Several Amateur Astronomers observed the sporadic flashes in the night sky the last couple of days. (January 2017). Greg Roberts (Cape Town, South Africa), international acclaimed satellite hunter identified the mysterious flashes as a failed communication satellite, Telkom 3.
Telkom 3 (Wiki information)
Telkom-3 is an Indonesian communications satellite which was lost due to a launch failure on 6 August 2012. It was built by ISS Reshetnev for Indonesian telecommunications provider PT Telekomunikasi Indonesia. It was based on the Ekspress-1000 bus and had 32 C band transponders and 16 Ku band transponders. It was due to be located in geosynchronous orbit at 118° east above the equator, Read more,,,
Some images by Hannes Pieterse, Bloemfontein, South Africa. 26th January 2017. Time: 21:27:46 - 21:31:56
Click on the images to enlarge!
The final image. The eight stable dots are Telkom 3 moving slowly below Sirius in then constellation Canis Major. 26th January 2017. Time: 21:27:46 - 21:31:56. Seven (7) Images were stacked in Startrails; No dark frame subtraction; Tweaked in Photoshop. Canon 40D with a Canon Timer Remote Controller TC-80N3, 17-55mm f2.8. 800 ISO; 30 sec exposures. Camera mounted on tripod; City light pollution, clouds and trees hampering the imaging process.
The red dots point to the primary flashes and the yellow arrows to the secondary flashes. Greg Roberts our satellite guru in South Africa reckons Telkom 3 is rotating, from there the secondary flashes.
Do some homework before you set up to take the photographs. Heavensat software.
Upload an image to Astrometry.net and identify the sky, stars, constellations etc. to confirm the satellite's position in the sky.
The satellites still very close to each other on this chart (marked in red). They will eventually spread out like the other Iridium satellites.
Chart for Bloemfontein tonight 20:30 (25 January 2017)
The latest Iridium satellites should be visible tonight. Use binoculars. About Magnitude 5 - 7.
Iridium Announces Successful First Launch of Iridium NEXT Satellites
MCLEAN, Va., Jan. 14, 2017 (GLOBE NEWSWIRE) -- Iridium Communications Inc. (NASDAQ:IRDM)
announced today the successful launch of its first ten Iridium NEXT
satellites. The satellites were delivered into low-Earth orbit
approximately one hour after the SpaceX Falcon 9 rocket lifted off from
Vandenberg Air Force Base in California at 9:54:39 a.m. PST. Iridium
NEXT is the company’s next-generation satellite constellation, replacing
and enhancing its existing network of low-Earth orbit satellites
spanning the entire globe – the largest commercial satellite
constellation in space.
A 12-page wall calendar with a mix of astrophotos and rarely-seen South
African historical images, for 2017. In support of the Centre for
Astronomical Heritage NPC. Just in time for the holidays!
The 2017 wall calendar is in support of a
newly-formed non-profit organization, the Centre for Astronomical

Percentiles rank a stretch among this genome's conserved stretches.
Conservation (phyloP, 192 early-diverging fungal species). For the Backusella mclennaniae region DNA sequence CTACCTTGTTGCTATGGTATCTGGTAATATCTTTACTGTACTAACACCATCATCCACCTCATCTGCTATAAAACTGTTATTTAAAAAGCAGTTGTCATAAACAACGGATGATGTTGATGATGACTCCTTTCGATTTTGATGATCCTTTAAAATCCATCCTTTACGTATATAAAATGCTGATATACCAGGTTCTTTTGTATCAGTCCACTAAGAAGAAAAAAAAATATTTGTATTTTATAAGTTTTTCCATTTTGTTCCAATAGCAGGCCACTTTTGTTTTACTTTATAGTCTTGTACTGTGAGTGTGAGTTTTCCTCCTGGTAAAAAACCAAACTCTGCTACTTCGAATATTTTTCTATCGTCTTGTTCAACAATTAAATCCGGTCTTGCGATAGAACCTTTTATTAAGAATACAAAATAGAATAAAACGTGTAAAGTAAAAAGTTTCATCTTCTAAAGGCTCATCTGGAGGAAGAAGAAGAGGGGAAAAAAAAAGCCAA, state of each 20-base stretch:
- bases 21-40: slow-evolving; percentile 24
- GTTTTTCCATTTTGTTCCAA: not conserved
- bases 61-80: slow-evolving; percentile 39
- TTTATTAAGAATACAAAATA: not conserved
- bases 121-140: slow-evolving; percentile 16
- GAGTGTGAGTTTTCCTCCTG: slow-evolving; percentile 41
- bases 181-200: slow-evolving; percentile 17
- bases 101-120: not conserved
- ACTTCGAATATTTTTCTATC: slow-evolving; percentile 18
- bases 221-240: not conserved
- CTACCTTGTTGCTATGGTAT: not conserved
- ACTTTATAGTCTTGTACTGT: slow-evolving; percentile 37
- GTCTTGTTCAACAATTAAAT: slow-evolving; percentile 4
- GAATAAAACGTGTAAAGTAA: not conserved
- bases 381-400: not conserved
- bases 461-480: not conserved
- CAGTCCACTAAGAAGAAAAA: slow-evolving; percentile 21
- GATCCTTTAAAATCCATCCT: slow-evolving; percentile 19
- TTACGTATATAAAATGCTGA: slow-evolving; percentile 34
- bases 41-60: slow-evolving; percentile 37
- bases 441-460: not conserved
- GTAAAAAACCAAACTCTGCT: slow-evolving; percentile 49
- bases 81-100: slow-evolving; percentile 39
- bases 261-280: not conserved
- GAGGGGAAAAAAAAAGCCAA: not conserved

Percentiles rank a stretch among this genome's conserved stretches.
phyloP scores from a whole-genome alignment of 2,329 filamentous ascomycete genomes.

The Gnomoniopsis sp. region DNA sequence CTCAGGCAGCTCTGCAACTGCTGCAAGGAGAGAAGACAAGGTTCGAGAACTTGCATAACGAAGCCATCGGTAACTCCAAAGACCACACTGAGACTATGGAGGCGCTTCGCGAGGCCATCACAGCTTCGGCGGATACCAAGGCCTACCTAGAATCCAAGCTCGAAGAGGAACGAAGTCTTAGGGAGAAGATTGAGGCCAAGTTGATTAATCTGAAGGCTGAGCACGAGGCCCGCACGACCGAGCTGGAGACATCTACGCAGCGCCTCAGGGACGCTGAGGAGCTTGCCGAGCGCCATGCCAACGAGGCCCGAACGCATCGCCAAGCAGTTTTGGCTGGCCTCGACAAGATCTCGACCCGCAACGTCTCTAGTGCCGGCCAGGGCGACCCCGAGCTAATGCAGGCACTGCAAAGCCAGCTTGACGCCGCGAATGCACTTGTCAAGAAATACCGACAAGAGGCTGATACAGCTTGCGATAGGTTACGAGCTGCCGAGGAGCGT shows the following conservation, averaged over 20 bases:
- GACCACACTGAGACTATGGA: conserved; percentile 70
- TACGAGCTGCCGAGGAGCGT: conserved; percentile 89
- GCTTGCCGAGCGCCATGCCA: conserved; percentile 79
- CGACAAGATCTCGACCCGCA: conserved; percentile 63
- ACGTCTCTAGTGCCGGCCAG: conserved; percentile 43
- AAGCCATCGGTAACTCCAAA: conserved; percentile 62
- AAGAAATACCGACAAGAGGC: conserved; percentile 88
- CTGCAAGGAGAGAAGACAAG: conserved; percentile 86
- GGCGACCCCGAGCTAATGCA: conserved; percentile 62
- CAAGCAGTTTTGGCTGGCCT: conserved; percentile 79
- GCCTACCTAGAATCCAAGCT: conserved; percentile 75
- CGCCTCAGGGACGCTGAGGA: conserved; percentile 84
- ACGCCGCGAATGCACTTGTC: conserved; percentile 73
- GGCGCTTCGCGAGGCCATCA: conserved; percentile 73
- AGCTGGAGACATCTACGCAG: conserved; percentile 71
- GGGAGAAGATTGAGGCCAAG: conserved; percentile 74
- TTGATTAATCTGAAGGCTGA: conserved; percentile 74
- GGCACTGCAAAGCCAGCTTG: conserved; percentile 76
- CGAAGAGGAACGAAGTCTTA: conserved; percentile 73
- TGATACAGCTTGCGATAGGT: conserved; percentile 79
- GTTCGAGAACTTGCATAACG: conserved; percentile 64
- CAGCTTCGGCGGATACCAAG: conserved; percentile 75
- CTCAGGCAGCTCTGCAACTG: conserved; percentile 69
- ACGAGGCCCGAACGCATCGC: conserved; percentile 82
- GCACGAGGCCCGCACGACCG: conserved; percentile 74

Heritage. The Centre's mission is to protect South Africa's astronomical
heritage, something which most of us are interested in and
The calendars are A3 sized, glossy, full-colour and gorgeous, and
showcase a mix of the latest South African astrophotos and rarely seen
The friendly Johan Brink (Director: Finances) of the Centre has kindly
offered to manage the orders, packaging, and shipment of the 2017
A calendar costs only R 120, to which you add whatever postage method
you'd prefer (e.g. Poskantoor, PostNet, courier...). Like in previous
years, bulk orders are possible (to reduce postage). Please discuss the
options with Johan.
Only 150 have been produced, so please place your order soonest.
Marseille, France- Last night's supermoon was the
biggest we'll see until 2034. Appearing 14% larger and 30% brighter than
usual, the stunning spectacle was a sight to behold in many countries
across the globe. According to NASA, the full moon of November 14 was not only the closest of 2016, but the closest moon to date in the 21st century. The New York Times reports
that on an average day, the moon is about 238,900 miles away from
Earth, and on Sunday and Monday, it was about 221,524 miles away. Read more...
Source : Heavy
A confirmation spectrum of TCP J18102829-2729590,
a galactic nova in Sagittarius. The target, setting rapidly in the
west, was imaged using the Alpy 600 under challenging conditions,
providing confirmation as a classical nova in the optically thick stage.
The resulting ATel (kindly prepared by Steve Shore, University of Pisa)
can be found here. Additional spectra at both high and low resolution have been acquired and made available via the ARAS spectral database.
In Bloemfontein South Africa it was clearly visible with a 20 X 80 Celestron Skymaster binocular in the Western sky. Guesstimate magnitude when compared to stars close by, about magnitude 8.
Sky Quality meter reading: 18.94 (26°C) (Brightness of the night sky in magnitudes per square arcsecond)